It’s great to have insightful colleagues. Denyse O’Leary, with Discovery Institute’s Bradley Center for Natural and Artificial Intelligence, has been writing about evolution for years as well. Having read my post “The Return of John Derbyshire,” she points out something I hadn’t quite grasped. Now a lightbulb goes off.
The thread of racism in Darwinian thinking isn’t a chance thing, a mere byproduct of Charles Darwin’s personal views as a “man of his time.” You think if Darwinism had emerged not in the dark age of the 19th century but in our own woke era, it would be different? No, it wouldn’t. The racism is inherent, unavoidable:
That’s just the difference between Darwinism and any type of creationism OR non-Darwinian approaches to evolution. In a Darwinian scheme, someone must be the official subhuman.
I have been trying to get that across for years. It’s why Darwinism can never get away from racism. Racism is implicit in the Darwinian belief system about how things happen. Even if one’s creationism amounts to no more than the idea that humans have an immortal soul, it makes all humans equal for all practical purposes. Take that away and believe instead that humans are animals that slowly evolved from less-than-human creatures and a variety of things happen, none of them conducive to non-racism.
True, O’Leary has been saying this for a long while. As she wrote over at Uncommon Descent last year:
The problem is not merely that Darwin, a man of his age, was a racist. The problem is that his bias resulted in his and others distorting the fossil record to suit a racist worldview.
Those issues with the fossil record are the theme of most of paleontologist Günter Bechly’s recent writing at Evolution News. She goes on:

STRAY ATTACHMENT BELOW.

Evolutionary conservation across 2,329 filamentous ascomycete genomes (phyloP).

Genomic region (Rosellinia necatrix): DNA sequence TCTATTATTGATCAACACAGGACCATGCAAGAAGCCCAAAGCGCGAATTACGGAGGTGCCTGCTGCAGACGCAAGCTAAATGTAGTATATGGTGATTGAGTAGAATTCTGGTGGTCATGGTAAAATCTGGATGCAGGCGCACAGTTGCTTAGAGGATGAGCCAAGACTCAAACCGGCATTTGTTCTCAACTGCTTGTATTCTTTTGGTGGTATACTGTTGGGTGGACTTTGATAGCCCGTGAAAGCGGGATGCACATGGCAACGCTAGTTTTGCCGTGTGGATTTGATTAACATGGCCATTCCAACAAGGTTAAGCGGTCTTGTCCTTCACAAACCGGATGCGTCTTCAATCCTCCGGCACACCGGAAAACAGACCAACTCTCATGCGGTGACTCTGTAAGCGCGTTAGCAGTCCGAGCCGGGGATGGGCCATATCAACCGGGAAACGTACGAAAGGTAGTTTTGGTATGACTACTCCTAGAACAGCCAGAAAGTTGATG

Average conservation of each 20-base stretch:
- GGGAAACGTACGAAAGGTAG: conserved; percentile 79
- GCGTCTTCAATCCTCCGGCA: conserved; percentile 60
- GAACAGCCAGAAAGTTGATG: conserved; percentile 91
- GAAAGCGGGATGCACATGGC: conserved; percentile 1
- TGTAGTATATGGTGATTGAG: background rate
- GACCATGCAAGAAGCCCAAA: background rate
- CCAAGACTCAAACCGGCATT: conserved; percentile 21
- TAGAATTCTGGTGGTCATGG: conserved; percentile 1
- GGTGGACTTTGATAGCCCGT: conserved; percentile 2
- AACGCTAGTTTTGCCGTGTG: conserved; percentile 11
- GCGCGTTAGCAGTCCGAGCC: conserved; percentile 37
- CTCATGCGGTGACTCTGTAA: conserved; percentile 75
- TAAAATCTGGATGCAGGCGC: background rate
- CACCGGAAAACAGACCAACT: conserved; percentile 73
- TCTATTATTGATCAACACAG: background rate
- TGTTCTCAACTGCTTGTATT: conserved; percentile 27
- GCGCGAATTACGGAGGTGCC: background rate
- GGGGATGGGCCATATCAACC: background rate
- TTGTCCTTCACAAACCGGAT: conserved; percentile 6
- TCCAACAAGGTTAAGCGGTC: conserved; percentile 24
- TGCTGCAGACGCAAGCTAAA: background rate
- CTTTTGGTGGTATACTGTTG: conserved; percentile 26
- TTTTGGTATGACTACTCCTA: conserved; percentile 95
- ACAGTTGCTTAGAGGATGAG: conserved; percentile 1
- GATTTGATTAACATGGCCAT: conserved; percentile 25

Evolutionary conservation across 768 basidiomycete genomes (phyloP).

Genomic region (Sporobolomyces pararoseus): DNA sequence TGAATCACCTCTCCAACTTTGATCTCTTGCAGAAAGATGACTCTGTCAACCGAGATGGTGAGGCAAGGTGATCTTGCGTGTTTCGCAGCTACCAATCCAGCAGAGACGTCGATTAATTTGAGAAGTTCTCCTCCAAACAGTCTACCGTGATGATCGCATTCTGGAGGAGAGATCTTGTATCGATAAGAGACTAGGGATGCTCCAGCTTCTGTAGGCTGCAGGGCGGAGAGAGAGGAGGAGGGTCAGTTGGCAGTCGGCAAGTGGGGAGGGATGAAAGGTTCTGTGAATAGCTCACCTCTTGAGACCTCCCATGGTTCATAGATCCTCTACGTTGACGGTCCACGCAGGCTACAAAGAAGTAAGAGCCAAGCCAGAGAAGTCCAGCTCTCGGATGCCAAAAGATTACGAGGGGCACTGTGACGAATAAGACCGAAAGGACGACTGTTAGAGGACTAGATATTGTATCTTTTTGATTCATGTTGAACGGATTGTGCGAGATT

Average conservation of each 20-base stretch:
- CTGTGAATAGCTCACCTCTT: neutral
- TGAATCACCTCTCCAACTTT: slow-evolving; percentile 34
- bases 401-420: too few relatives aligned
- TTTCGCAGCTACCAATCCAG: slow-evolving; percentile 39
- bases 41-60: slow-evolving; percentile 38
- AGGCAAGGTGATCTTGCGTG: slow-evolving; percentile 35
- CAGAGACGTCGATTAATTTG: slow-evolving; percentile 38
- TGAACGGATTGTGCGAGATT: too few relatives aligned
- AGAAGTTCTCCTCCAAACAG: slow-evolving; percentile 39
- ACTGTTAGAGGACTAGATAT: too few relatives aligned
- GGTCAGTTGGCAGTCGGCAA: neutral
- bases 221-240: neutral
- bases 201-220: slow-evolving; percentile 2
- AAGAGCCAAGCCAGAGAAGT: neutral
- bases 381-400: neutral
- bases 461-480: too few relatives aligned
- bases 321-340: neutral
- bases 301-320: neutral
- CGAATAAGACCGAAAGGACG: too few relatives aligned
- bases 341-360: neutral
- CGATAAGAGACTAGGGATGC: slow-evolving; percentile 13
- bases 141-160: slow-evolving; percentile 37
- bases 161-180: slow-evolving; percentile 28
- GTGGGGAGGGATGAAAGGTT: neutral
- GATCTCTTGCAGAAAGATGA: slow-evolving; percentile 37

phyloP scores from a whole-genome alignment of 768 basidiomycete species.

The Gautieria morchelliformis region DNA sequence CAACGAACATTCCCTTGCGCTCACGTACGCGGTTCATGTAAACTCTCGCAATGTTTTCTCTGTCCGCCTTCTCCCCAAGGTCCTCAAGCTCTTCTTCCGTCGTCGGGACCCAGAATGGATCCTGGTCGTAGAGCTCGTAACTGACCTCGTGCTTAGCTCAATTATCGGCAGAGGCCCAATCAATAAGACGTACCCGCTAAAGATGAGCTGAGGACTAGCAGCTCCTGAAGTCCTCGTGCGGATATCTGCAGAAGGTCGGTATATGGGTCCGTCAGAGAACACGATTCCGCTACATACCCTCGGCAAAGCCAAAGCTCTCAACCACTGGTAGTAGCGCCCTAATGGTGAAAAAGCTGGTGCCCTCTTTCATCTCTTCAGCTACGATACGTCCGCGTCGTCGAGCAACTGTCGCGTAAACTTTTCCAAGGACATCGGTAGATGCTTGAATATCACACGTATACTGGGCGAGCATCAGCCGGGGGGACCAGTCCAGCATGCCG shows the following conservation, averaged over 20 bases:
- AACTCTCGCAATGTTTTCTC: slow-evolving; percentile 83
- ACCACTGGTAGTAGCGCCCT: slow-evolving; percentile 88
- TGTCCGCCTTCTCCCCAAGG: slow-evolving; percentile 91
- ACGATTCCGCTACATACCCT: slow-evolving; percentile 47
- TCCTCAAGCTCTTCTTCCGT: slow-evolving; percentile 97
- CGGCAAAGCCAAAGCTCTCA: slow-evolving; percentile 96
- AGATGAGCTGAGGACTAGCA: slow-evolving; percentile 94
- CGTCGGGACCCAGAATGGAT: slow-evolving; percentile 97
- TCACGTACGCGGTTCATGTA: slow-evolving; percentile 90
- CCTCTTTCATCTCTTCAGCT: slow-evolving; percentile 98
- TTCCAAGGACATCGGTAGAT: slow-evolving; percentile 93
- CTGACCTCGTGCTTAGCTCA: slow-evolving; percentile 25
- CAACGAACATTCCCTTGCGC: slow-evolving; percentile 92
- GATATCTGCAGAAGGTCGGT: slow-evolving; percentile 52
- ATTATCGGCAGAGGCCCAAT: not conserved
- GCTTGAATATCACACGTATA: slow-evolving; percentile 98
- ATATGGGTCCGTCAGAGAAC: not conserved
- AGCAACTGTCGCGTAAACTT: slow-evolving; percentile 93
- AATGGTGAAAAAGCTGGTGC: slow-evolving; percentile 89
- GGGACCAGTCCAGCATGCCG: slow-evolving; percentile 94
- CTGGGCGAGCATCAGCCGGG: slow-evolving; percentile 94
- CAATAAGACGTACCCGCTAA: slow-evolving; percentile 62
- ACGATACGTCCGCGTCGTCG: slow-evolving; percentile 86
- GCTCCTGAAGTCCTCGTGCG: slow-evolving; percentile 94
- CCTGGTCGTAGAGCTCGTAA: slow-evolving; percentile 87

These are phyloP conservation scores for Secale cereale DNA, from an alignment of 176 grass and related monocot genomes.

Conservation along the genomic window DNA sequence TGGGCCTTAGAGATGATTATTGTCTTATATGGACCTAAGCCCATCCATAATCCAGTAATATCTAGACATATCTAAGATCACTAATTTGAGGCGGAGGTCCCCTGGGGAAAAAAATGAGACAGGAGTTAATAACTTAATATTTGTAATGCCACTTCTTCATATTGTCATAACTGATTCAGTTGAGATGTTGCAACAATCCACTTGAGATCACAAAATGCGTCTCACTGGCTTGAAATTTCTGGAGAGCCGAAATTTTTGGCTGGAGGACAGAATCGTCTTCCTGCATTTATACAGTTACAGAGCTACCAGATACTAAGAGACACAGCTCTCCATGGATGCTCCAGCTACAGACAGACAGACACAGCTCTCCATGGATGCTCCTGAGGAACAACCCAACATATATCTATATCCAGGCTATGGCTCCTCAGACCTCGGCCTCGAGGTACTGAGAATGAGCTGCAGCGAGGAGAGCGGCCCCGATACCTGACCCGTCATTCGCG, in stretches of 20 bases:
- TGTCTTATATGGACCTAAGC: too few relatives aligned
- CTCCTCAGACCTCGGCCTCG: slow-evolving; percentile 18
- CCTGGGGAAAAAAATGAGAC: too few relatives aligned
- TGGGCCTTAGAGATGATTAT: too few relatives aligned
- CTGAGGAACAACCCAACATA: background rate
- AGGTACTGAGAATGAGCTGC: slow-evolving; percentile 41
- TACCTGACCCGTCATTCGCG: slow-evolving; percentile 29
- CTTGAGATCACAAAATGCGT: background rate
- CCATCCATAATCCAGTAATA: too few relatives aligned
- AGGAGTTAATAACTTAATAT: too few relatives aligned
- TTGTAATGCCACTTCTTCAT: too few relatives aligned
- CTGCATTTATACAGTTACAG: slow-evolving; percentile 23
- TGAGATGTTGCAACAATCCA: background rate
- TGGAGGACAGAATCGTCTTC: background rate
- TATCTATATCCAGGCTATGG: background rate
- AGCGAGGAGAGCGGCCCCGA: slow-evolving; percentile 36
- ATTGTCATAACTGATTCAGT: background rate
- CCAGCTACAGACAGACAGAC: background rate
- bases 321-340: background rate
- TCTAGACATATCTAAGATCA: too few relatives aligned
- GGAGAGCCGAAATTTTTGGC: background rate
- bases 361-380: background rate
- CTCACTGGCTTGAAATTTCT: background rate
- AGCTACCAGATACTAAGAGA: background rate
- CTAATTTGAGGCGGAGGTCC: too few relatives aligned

To “get past” the fact that Darwin was a racist, we must be willing to undo science that begins by assuming that non-European features are sub-human. But the “hierarchy of man” is rooted in the fundamental assumptions of the “Descent of Man,” the idea that Darwin popularized. Rooting it out would call so many things into question as to produce a crisis. What will we be left with?
Indeed. But then an even bigger problem looms: In any Darwinian scheme, someone must be the subhuman. If not the current lot (formerly, the “savages,” currently the Neanderthals and/or Homo erectus), who will it be?
If they aren’t found, the Darwinist is looking down the maw of some sort of creationism. It need not be theistic creationism. But it does mean that a momentous event happened with explicable swiftness, like the Big Bang or the origin of language, findings naturalists do not like precisely because of their creationist implications.
Surely these are the true reasons Darwinists simply can’t confront the race issue and get past it, and so they resort to long-winded special pleading.
A Minimal Concept
The word “creationism” is used unfairly as a cudgel against proponents of intelligent design. But fine, let’s entertain it for a moment, if only to designate a minimal concept like the philosophical one that says humans, while sharing biological common descent with other creatures, are uniquely endowed with souls bearing some sort of exceptional quality, however you characterize that. It could be a divine image, but need not be. The consistent materialist must deny all this.
The idea of racial equality, perfectly natural to a design perspective, can be achieved by the Darwinist only by continually and ruthlessly suppressing a built-in tendency. It requires bad faith: fooling himself about his own way of thinking. Like an irremediable birth defect, it’s never going to go away.
“Tell It on the Mountain”
Or it’s like driving a car with misaligned wheels that always pulls you in one direction and cannot ever drive straight without your exerting continuous effort toward correction. If you don’t fight it all the time, you’ll go off the road and crash into a nasty, muddy ditch, as folks like John Derbyshire have done. John and other “Race Realists” humiliate their fellow evolutionists by dancing in the muck.
The alternative is to get those wheels nicely aligned. Of course it’s possible to find people who believe in creation and who are also racists. You can find bad apples in any community of thinkers. But the key point is that the two ideas are permanently at odds with each other. Whereas Darwinism and racism are a match made in… Well, they’re conjoined twins, let’s put it that way.
“Klinghoffer,” Denyse advises, “tell Derbyshire he needs a louder mike. He should go tell it on the mountain. Worldwide.” Okay, done.